Klevener de Heiligenstein
Klevener de Heiligenstein is a designation used on Alsace wine made from pink-skinned Savagnin rose grapes, a variety in the Traminer family, but which is less aromatic than Gewürztraminer, which is widely planted in Alsace. The designation may be allowed for selected vineyards in the villages Bourgheim, Gertwiller, Goxwiller, Heiligenstein and Obernai but, under current appellation rules, the designation may be used until 2021 for specified existing vineyards outside of the designation area. Since Savagnin rose isn't an allowed variety for other Alsace wines, its replanting outside of this area isn't allowed.
Since most Alsace wines are varietally labeled, it is a common misunderstanding to believe "Klevener de Heiligenstein" to be a local variety. In facts, it is the only geographical designation within the Appellation d'origine contrôlée (AOC) Alsace.
The Savagnin vine was introduced to the Alsace region in 1740 by Erhard Wantz, mayor of the village of Heiligenstein. Ampelographers believe that the cuttings that Wantz brought originated from vineyards planted in the Italian Alps near Chiavenna in Lombardy. In 1971, the Klevener de Heiligenstein designation was included in the AOC regulations for Alsace. It is not a separate appellation, but rather a designation within Alsace AOC which is defined both in terms of the grape variety and location within Alsace. This differs Klevener de Heiligenstein from the other varietal designations of Alsace AOC, which may be used in the entire region. Also, Savagnin rose grape is the only Alsatian grape variety which is restricted to a specific subregion of Alsace, i.e. to Heiligenstein and the specified areas of the surrounding villages cited above.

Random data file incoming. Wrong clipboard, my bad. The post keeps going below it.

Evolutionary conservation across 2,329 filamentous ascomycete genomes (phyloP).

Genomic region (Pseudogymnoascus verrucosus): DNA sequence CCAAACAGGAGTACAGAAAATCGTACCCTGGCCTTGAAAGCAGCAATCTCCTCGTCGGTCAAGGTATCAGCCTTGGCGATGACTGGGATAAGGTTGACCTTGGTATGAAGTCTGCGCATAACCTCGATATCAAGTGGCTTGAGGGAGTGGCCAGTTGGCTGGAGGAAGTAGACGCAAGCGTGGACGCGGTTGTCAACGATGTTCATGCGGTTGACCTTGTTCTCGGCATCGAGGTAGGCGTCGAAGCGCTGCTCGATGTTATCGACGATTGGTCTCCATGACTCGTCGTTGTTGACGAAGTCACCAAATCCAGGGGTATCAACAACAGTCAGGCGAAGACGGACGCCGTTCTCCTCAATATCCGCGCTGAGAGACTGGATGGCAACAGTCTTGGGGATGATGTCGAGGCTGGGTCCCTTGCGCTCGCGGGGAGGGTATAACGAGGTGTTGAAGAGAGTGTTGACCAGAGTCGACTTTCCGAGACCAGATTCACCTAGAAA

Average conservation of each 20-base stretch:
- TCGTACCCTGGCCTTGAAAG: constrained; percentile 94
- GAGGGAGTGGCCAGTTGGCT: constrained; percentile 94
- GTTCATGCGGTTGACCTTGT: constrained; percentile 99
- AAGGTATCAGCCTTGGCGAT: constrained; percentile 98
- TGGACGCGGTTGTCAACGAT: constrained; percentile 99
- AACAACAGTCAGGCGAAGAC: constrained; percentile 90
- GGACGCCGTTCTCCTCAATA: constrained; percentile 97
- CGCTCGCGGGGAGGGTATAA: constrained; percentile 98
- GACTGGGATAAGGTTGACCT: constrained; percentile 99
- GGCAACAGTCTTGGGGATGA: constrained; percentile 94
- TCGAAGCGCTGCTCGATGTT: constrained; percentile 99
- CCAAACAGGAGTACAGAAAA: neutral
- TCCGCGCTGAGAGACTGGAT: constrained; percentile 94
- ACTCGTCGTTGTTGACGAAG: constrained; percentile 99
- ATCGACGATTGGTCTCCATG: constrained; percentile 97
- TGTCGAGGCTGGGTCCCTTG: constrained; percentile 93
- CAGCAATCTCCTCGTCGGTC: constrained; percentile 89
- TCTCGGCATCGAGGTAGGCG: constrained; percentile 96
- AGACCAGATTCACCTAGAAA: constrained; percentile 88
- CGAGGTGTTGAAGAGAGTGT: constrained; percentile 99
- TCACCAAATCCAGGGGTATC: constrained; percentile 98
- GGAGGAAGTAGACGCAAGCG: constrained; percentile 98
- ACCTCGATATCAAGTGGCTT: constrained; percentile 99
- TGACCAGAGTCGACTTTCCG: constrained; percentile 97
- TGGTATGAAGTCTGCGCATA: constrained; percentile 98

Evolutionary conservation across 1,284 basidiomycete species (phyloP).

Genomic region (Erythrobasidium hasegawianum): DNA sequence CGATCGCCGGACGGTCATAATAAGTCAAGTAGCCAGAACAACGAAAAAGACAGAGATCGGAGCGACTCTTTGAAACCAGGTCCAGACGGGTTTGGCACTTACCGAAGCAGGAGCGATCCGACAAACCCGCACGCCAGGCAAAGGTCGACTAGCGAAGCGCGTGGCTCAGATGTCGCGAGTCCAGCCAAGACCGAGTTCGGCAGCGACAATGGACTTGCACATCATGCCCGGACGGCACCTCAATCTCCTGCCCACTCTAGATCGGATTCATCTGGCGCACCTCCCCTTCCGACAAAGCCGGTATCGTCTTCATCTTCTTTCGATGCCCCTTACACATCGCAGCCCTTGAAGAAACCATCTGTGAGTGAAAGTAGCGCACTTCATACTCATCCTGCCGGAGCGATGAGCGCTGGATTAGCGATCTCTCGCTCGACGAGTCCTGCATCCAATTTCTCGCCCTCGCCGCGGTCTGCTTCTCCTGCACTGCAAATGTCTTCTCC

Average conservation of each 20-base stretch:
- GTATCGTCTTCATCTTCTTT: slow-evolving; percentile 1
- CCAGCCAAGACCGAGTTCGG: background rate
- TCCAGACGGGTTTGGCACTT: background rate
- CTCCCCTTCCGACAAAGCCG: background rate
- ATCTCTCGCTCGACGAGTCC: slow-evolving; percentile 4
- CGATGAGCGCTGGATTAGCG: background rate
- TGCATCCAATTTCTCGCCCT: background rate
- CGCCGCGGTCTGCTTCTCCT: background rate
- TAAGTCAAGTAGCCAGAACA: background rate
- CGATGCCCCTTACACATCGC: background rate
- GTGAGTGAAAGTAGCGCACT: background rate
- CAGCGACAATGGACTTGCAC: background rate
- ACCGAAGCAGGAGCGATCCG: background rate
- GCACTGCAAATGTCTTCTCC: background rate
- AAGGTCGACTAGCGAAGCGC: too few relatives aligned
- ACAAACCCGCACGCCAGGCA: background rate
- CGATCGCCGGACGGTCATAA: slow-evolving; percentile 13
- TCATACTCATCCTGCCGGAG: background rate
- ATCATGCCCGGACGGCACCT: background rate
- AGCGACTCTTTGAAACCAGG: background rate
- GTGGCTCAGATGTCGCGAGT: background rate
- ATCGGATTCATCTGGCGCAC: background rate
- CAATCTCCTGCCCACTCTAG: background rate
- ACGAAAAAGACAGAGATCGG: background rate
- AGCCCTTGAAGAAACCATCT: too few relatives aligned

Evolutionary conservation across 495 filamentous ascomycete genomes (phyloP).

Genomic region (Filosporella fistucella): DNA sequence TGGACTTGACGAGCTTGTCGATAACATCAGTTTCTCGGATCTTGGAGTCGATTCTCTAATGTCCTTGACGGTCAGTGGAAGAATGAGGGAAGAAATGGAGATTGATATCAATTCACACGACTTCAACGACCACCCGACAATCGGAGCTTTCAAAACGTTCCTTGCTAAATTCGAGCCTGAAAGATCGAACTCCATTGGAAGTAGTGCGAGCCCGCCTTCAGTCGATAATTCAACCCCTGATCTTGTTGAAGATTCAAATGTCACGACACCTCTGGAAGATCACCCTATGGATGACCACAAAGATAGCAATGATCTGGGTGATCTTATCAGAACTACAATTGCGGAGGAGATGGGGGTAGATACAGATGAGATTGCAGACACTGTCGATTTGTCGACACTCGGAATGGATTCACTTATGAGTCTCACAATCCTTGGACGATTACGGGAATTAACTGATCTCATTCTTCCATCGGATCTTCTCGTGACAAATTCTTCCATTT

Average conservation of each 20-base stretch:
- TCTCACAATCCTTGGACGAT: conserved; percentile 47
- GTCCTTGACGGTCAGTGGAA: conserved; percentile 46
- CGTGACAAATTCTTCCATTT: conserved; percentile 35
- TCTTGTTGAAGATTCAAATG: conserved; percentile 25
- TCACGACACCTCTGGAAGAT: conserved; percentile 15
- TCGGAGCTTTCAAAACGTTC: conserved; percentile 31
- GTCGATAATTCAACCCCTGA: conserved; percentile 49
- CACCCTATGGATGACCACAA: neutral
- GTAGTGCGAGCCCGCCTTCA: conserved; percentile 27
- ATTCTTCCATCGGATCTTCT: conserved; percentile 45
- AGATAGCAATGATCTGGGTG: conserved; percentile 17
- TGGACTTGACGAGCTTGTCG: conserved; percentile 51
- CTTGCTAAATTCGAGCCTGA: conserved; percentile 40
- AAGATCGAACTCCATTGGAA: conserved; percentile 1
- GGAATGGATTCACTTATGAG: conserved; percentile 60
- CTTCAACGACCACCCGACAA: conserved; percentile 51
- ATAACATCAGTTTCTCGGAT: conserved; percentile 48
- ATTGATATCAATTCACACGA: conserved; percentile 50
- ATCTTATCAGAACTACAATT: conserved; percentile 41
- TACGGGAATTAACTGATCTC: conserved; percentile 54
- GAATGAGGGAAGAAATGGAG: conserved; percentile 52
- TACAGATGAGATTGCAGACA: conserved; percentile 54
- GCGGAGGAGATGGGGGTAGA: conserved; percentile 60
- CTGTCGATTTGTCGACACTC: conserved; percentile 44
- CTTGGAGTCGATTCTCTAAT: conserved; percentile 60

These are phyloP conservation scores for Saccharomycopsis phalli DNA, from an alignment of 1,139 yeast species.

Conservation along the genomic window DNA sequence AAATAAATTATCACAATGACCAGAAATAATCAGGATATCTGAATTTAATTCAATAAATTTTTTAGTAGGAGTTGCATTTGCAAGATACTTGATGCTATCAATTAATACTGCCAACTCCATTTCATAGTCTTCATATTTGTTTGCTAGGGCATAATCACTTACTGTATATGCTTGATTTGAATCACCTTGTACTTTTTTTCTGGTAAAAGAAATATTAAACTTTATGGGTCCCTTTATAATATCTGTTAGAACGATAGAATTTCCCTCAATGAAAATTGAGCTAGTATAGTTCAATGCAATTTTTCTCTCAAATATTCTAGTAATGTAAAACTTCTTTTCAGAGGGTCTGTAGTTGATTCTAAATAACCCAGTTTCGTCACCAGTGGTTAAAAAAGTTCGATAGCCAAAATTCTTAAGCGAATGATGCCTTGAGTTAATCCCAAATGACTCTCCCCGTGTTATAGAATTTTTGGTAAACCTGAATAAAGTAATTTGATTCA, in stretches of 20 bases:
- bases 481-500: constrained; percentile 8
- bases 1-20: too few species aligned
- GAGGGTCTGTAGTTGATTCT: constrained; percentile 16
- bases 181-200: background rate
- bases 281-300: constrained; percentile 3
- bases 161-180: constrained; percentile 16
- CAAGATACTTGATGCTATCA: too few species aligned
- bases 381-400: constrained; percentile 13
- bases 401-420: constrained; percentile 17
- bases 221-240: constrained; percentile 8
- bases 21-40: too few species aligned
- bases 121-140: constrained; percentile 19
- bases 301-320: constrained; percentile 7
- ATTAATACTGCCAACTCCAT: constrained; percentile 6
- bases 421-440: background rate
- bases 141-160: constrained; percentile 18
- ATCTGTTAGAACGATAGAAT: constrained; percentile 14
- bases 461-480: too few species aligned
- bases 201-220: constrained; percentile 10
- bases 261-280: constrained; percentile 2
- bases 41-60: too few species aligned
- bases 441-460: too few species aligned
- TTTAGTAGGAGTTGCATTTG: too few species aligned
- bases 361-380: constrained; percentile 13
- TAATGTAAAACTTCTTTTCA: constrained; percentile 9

Relationship to Gewürztraminer
The vines of the Savagnin rose variety planted in Alsace bear striking similarities, morphologically, to Gewürztraminer vines and are almost indistinguishable on inspection. Outside of DNA testing and analysis of the wine that both grapes produce, the only noticeable difference is that just prior to veraison the grapes of Savagnin rose turn almost translucent while the skins of Gewürztraminer grapes are more opaque. While Gewürztraminer was present in Alsace since the Middle Ages, the 18th century introduction of Savagnin rose did cause some confusion among vineyards as to which variety they had planted. The most obvious way to distinguish the two was to compare the type of wines that each produces with Gewürztraminer wine being much more aromatic. Until the 1970s, winemakers would label wines of better quality "Gewürztraminer" and wines of lesser quality "Traminer" or "Klevener de Heiligenstein", regardless of the final composition of Gewürztraminer, Savagnin rose and/or Traminer in the wine. In 1973, the names Traminer and Savagnin Rose was discontinued from use on Alsatian wine labels. Due to the significant and early plantings of Savagnin rose in Heiligenstein and the villages around it, the wine style of "Klevener de Heiligenstein" was granted its place however.
Klevener de Heiligenstein does have some similarities to wines made from its cousin grape, Gewürztraminer. Both can produce dry wines with a slight spicy flavor that has the potential to age well, especially in favorable vintages. It is less aromatic than Gewürztraminer with higher acidity and lower alcohol levels. Some styles can show a slight buttery flavor. Outside of exceptional vintages, Klevener de Heiligenstein typically has delicate fruit flavors that start to fade after 2–4 years. The wine is not to be confused with other wine made from grape varieties named Klevner, such as Pinot blanc which have frequently been called Klevner in Alsace, although this use seems on the decline.
- INAO: AOC Alsace appellation regulations, updated until February 16, 2006
- J. Robinson (ed) "The Oxford Companion to Wine" Third Edition pg 382 Oxford University Press 2006 ISBN 0-19-860990-6
- Vins par régions/Alsace "Klevener de Heiligenstein" (French) Accessed: Jan 2nd, 2008
- T. Stevenson "The Sotheby's Wine Encyclopedia" pg 194 Dorling Kindersley 2005 ISBN 0-7566-1324-8
- J. Robinson (ed) "The Oxford Companion to Wine" Third Edition pg 16 Oxford University Press 2006 ISBN 0-19-860990-6